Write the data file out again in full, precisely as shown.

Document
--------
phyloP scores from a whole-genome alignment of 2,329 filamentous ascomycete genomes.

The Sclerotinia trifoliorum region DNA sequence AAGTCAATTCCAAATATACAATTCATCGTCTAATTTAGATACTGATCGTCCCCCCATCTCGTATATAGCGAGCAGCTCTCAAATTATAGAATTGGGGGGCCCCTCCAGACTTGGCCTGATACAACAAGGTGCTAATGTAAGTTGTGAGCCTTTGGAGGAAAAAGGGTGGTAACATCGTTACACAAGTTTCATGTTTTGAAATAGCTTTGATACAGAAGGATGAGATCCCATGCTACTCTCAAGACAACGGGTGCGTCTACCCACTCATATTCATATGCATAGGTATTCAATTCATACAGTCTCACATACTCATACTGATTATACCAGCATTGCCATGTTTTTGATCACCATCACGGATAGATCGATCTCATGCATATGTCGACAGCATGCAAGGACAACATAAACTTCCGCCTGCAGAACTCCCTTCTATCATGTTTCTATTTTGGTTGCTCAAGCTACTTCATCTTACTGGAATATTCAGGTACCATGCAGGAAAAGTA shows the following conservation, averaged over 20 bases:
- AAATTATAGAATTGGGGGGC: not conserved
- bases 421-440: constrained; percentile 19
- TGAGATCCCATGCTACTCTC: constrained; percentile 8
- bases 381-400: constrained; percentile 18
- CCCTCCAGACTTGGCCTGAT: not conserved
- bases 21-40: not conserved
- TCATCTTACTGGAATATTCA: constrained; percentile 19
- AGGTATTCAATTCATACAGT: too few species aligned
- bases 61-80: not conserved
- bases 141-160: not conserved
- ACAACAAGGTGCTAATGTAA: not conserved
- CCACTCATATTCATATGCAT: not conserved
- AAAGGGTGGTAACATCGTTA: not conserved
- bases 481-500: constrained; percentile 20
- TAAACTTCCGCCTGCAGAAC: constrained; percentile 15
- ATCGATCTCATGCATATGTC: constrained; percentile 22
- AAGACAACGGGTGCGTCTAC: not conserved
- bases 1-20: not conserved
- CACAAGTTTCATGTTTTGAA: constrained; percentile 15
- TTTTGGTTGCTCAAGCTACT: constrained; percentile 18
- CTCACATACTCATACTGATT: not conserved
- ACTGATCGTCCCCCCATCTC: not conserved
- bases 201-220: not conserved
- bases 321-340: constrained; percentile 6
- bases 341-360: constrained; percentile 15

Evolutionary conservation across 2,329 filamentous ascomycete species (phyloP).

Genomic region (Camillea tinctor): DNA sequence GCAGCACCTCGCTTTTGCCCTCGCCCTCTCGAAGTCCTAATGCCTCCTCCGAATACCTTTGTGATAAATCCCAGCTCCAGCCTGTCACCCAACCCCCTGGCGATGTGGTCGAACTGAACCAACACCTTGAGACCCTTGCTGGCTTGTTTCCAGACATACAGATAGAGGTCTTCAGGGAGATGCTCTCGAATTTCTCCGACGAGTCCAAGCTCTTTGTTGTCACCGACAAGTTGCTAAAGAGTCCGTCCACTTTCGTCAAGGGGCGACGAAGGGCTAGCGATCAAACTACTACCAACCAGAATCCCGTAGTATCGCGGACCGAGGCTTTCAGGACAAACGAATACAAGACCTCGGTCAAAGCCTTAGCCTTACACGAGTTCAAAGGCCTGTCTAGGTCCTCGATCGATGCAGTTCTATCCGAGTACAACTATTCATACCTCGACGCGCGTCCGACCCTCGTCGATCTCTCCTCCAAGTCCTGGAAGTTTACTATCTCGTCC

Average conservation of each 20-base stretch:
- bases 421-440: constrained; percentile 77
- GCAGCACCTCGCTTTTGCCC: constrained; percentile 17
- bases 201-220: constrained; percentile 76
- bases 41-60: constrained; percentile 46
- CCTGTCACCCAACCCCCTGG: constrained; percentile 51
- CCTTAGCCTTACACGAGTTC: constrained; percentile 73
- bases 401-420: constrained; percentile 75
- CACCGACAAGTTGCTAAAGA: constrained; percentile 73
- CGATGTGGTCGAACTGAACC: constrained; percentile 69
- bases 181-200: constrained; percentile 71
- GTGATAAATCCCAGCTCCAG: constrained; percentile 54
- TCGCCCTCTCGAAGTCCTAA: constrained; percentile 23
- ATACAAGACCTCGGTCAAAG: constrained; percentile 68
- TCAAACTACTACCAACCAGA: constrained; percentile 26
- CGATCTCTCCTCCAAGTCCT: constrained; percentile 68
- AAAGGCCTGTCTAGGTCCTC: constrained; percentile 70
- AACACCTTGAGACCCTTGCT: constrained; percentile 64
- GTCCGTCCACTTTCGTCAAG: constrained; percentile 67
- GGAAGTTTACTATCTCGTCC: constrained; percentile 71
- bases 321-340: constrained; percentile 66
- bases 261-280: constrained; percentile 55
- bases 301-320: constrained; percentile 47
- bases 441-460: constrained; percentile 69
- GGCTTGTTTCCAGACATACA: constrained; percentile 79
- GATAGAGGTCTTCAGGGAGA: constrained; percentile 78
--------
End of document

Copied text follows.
phyloP scores from a whole-genome alignment of 2,329 filamentous ascomycete genomes.

The Sclerotinia trifoliorum region DNA sequence AAGTCAATTCCAAATATACAATTCATCGTCTAATTTAGATACTGATCGTCCCCCCATCTCGTATATAGCGAGCAGCTCTCAAATTATAGAATTGGGGGGCCCCTCCAGACTTGGCCTGATACAACAAGGTGCTAATGTAAGTTGTGAGCCTTTGGAGGAAAAAGGGTGGTAACATCGTTACACAAGTTTCATGTTTTGAAATAGCTTTGATACAGAAGGATGAGATCCCATGCTACTCTCAAGACAACGGGTGCGTCTACCCACTCATATTCATATGCATAGGTATTCAATTCATACAGTCTCACATACTCATACTGATTATACCAGCATTGCCATGTTTTTGATCACCATCACGGATAGATCGATCTCATGCATATGTCGACAGCATGCAAGGACAACATAAACTTCCGCCTGCAGAACTCCCTTCTATCATGTTTCTATTTTGGTTGCTCAAGCTACTTCATCTTACTGGAATATTCAGGTACCATGCAGGAAAAGTA shows the following conservation, averaged over 20 bases:
- AAATTATAGAATTGGGGGGC: not conserved
- bases 421-440: constrained; percentile 19
- TGAGATCCCATGCTACTCTC: constrained; percentile 8
- bases 381-400: constrained; percentile 18
- CCCTCCAGACTTGGCCTGAT: not conserved
- bases 21-40: not conserved
- TCATCTTACTGGAATATTCA: constrained; percentile 19
- AGGTATTCAATTCATACAGT: too few species aligned
- bases 61-80: not conserved
- bases 141-160: not conserved
- ACAACAAGGTGCTAATGTAA: not conserved
- CCACTCATATTCATATGCAT: not conserved
- AAAGGGTGGTAACATCGTTA: not conserved
- bases 481-500: constrained; percentile 20
- TAAACTTCCGCCTGCAGAAC: constrained; percentile 15
- ATCGATCTCATGCATATGTC: constrained; percentile 22
- AAGACAACGGGTGCGTCTAC: not conserved
- bases 1-20: not conserved
- CACAAGTTTCATGTTTTGAA: constrained; percentile 15
- TTTTGGTTGCTCAAGCTACT: constrained; percentile 18
- CTCACATACTCATACTGATT: not conserved
- ACTGATCGTCCCCCCATCTC: not conserved
- bases 201-220: not conserved
- bases 321-340: constrained; percentile 6
- bases 341-360: constrained; percentile 15

Evolutionary conservation across 2,329 filamentous ascomycete species (phyloP).

Genomic region (Camillea tinctor): DNA sequence GCAGCACCTCGCTTTTGCCCTCGCCCTCTCGAAGTCCTAATGCCTCCTCCGAATACCTTTGTGATAAATCCCAGCTCCAGCCTGTCACCCAACCCCCTGGCGATGTGGTCGAACTGAACCAACACCTTGAGACCCTTGCTGGCTTGTTTCCAGACATACAGATAGAGGTCTTCAGGGAGATGCTCTCGAATTTCTCCGACGAGTCCAAGCTCTTTGTTGTCACCGACAAGTTGCTAAAGAGTCCGTCCACTTTCGTCAAGGGGCGACGAAGGGCTAGCGATCAAACTACTACCAACCAGAATCCCGTAGTATCGCGGACCGAGGCTTTCAGGACAAACGAATACAAGACCTCGGTCAAAGCCTTAGCCTTACACGAGTTCAAAGGCCTGTCTAGGTCCTCGATCGATGCAGTTCTATCCGAGTACAACTATTCATACCTCGACGCGCGTCCGACCCTCGTCGATCTCTCCTCCAAGTCCTGGAAGTTTACTATCTCGTCC

Average conservation of each 20-base stretch:
- bases 421-440: constrained; percentile 77
- GCAGCACCTCGCTTTTGCCC: constrained; percentile 17
- bases 201-220: constrained; percentile 76
- bases 41-60: constrained; percentile 46
- CCTGTCACCCAACCCCCTGG: constrained; percentile 51
- CCTTAGCCTTACACGAGTTC: constrained; percentile 73
- bases 401-420: constrained; percentile 75
- CACCGACAAGTTGCTAAAGA: constrained; percentile 73
- CGATGTGGTCGAACTGAACC: constrained; percentile 69
- bases 181-200: constrained; percentile 71
- GTGATAAATCCCAGCTCCAG: constrained; percentile 54
- TCGCCCTCTCGAAGTCCTAA: constrained; percentile 23
- ATACAAGACCTCGGTCAAAG: constrained; percentile 68
- TCAAACTACTACCAACCAGA: constrained; percentile 26
- CGATCTCTCCTCCAAGTCCT: constrained; percentile 68
- AAAGGCCTGTCTAGGTCCTC: constrained; percentile 70
- AACACCTTGAGACCCTTGCT: constrained; percentile 64
- GTCCGTCCACTTTCGTCAAG: constrained; percentile 67
- GGAAGTTTACTATCTCGTCC: constrained; percentile 71
- bases 321-340: constrained; percentile 66
- bases 261-280: constrained; percentile 55
- bases 301-320: constrained; percentile 47
- bases 441-460: constrained; percentile 69
- GGCTTGTTTCCAGACATACA: constrained; percentile 79
- GATAGAGGTCTTCAGGGAGA: constrained; percentile 78